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Yeah, I know, I could just use sed. But lets assume I'm some sort of sicko. A masochist if you will..

I have a file, /tmp/a.script, containing:

%s_"taxonomy\.php[^"]*\([0-9]\)_"\1.taxonomy_g
%s_"rtf\.php[^"]*\([0-9]\)_"\1.rtf_g
%s_"csv\.php[^"]*\([0-9]\)_"\1.csv_g
%s_"xml\.php[^"]*\([0-9]\)_"\1.xml_g

(I snarfed them from my vim history)

I would very much like vim to execute those commands against a file, say example.html.

But, I can't figure out how to execute this script against the file.

I'm aware of the -c command line argument. But it only executes a single command, I want to execute all these commands.

Any ideas?

Answer is below, for reference, a quick sed way to do it would be:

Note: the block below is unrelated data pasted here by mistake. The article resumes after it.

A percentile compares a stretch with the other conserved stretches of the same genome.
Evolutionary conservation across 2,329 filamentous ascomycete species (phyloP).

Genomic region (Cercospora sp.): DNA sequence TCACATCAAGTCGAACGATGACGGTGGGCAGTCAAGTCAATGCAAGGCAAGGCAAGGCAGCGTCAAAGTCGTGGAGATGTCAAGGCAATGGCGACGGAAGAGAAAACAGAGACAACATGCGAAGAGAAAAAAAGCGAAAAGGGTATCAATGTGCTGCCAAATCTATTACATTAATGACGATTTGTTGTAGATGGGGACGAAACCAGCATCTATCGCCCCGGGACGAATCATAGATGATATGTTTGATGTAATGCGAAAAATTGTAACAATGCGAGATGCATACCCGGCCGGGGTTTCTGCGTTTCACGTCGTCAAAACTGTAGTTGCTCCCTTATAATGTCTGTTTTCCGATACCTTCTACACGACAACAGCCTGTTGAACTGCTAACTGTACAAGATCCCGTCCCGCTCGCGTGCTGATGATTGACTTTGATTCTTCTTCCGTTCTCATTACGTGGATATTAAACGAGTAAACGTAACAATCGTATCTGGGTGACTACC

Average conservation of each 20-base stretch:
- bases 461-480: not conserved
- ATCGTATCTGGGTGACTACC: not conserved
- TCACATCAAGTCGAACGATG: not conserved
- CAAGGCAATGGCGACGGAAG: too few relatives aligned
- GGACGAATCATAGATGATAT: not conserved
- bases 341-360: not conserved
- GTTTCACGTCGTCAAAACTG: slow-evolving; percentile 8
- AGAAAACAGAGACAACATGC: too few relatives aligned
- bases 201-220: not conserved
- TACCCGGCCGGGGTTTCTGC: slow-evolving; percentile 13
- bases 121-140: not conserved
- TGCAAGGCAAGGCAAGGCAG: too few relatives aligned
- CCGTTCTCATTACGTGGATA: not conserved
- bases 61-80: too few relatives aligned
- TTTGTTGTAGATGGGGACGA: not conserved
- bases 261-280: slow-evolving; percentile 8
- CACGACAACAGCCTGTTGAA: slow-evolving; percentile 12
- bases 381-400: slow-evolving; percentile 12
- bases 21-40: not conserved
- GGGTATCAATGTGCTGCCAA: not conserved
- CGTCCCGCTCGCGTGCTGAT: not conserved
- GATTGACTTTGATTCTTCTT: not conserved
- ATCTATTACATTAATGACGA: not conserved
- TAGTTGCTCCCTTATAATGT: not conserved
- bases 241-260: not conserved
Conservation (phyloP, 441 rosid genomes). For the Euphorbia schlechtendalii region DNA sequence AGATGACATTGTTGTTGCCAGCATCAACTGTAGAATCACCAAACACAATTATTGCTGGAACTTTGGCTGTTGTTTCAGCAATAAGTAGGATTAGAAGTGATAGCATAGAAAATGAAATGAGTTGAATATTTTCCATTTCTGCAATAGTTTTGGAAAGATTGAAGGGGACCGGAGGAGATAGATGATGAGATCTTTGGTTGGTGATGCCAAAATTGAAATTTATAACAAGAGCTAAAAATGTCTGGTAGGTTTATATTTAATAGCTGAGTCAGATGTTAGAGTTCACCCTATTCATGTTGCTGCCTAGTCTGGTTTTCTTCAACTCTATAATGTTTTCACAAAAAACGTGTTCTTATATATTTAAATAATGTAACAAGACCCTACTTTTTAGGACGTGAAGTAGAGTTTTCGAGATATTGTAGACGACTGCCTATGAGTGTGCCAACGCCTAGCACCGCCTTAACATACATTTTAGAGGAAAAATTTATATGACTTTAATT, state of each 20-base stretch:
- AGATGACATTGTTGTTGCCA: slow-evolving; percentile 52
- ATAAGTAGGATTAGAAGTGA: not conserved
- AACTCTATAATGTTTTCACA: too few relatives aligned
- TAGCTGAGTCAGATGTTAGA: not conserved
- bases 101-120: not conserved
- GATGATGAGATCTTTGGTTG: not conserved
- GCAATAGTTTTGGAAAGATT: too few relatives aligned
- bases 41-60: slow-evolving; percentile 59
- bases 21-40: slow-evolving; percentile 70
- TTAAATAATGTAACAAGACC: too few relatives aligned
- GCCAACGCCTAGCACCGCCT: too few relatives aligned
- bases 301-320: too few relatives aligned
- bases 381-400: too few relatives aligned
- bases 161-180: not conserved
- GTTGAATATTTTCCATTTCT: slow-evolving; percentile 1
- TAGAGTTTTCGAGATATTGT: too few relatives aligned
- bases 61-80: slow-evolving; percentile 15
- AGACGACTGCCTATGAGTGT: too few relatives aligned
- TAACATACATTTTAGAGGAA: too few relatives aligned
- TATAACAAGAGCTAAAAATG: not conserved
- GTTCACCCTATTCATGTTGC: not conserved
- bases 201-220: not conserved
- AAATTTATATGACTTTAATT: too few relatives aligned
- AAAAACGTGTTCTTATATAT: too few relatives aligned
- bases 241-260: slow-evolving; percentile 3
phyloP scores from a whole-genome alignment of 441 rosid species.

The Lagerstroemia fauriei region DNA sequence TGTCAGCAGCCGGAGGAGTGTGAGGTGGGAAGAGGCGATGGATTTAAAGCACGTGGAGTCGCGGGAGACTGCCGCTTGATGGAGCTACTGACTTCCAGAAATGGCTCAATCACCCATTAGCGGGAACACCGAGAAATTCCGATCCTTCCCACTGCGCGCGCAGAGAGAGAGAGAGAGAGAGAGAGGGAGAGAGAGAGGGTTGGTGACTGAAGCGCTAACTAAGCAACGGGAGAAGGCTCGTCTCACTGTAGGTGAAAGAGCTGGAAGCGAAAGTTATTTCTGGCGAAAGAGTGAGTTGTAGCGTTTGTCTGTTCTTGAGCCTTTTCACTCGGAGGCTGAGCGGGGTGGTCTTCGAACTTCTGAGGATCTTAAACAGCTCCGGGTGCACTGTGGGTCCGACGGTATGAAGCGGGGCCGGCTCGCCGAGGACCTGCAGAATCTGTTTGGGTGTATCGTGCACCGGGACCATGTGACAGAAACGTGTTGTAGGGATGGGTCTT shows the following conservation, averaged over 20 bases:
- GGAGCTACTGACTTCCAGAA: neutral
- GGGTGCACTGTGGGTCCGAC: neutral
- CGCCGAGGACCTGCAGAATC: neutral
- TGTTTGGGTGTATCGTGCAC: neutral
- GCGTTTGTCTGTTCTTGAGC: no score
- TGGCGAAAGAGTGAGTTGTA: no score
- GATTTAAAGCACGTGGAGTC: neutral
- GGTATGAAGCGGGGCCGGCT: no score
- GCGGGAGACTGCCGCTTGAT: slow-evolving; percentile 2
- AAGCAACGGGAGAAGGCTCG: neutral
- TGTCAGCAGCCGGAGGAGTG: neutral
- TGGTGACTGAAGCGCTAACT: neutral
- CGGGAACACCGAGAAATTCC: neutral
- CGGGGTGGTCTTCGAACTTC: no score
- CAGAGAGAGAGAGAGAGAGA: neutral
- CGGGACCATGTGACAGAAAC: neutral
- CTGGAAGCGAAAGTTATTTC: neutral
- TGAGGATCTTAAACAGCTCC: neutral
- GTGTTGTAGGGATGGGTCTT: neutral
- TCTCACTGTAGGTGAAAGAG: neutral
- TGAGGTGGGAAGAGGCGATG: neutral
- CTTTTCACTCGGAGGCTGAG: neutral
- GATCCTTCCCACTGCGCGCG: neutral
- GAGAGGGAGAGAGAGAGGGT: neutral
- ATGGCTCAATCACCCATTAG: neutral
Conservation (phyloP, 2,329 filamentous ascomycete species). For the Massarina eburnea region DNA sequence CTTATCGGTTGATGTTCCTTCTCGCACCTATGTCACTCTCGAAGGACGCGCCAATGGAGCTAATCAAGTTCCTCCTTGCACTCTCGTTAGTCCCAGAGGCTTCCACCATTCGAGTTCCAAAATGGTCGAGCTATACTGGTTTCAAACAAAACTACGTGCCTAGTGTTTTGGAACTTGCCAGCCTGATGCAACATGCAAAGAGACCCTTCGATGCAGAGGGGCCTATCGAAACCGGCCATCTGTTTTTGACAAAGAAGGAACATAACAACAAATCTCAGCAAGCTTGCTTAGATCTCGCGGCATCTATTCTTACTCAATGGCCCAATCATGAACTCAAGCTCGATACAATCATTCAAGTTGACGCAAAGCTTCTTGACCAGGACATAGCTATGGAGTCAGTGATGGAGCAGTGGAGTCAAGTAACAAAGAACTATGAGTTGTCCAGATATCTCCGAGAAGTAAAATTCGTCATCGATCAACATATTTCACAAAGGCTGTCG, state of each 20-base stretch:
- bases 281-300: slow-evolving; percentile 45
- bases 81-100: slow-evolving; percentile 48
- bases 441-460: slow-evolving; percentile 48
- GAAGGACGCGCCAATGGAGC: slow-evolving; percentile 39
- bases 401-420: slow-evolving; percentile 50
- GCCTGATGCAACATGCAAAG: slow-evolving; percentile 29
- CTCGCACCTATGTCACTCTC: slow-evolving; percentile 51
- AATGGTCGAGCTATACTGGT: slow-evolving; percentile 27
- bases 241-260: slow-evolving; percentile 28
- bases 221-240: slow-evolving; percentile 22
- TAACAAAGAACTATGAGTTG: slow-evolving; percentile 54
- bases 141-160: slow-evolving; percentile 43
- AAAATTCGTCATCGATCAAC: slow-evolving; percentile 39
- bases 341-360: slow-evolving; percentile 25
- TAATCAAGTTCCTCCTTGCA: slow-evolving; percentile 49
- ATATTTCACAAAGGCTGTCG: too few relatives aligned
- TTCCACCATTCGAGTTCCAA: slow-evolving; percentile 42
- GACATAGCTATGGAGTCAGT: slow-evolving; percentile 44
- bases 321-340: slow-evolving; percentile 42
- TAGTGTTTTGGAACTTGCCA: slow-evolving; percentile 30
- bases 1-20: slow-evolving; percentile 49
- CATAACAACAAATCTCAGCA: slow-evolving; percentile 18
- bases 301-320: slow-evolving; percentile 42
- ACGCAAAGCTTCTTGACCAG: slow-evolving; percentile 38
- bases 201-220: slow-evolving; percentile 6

for i in *.html ; do
  sed -i'' -e 's_"taxonomy\.php[^"]*\([0-9]\)_"\1.taxonomy_g'  $i
  sed -i'' -e 's_"rtf\.php[^"]*\([0-9]\)_"\1.rtf_g' $i
  sed -i'' -e 's_"csv\.php[^"]*\([0-9]\)_"\1.csv_g' $i
  sed -i'' -e 's_"xml\.php[^"]*\([0-9]\)_"\1.xml_g' $i
  echo $i
done
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Notes on the sed example: 1) -i'' is equivalent to -i due to the way Bash processes quotes; 2) You can give -e multiple times, or separate the s/// commands with semicolons, to avoid multiple sed calls; 3) You can give *.html directly to sed. –  grawity Mar 7 '12 at 21:24
    
The quotes, I got into the habit of doing that a while back, I'm running ZSH, I might have gotten some funny behavior before with that. Your comments about sed are spot on, I would have done it that way but wanted to have a more easily understood example. Not everyone is a grawity ninja! –  Bryan Hunt Mar 8 '12 at 12:41

1 Answer 1

up vote 2 down vote accepted

Have you tried :source?

vim example.html -c "source /tmp/a.script"
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